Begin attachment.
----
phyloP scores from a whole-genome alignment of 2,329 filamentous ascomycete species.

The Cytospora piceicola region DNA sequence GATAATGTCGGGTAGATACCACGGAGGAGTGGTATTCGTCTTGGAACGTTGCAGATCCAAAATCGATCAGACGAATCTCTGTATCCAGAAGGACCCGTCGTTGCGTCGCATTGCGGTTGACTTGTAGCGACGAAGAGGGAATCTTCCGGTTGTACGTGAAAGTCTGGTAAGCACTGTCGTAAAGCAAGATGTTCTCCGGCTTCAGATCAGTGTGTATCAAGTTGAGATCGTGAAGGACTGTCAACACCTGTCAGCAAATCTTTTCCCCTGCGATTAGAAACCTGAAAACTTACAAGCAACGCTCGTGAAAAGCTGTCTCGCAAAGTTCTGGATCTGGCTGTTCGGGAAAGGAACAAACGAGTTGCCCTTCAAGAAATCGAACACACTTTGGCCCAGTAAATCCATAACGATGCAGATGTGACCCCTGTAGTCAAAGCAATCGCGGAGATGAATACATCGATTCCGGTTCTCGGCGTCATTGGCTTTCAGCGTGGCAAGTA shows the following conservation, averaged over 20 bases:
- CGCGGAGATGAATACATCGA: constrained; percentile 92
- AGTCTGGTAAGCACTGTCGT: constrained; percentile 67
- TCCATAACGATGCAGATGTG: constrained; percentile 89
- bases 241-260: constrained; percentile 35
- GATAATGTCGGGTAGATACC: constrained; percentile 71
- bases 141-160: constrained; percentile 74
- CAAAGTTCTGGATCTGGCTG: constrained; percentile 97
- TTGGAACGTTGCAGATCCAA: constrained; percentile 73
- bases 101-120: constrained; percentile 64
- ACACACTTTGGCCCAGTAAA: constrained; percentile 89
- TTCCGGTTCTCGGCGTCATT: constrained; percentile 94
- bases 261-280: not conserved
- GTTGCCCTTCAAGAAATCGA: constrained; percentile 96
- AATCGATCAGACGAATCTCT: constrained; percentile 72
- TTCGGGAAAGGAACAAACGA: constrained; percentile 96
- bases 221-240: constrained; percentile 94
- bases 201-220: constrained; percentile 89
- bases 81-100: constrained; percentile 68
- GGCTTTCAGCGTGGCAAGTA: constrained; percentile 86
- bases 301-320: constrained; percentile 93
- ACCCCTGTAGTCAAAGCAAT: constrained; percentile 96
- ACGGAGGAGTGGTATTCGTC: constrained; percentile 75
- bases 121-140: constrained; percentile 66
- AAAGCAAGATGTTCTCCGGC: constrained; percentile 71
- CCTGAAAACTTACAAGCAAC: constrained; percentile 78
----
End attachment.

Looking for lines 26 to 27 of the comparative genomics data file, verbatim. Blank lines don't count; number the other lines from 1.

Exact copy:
- AAAGCAAGATGTTCTCCGGC: constrained; percentile 71
- CCTGAAAACTTACAAGCAAC: constrained; percentile 78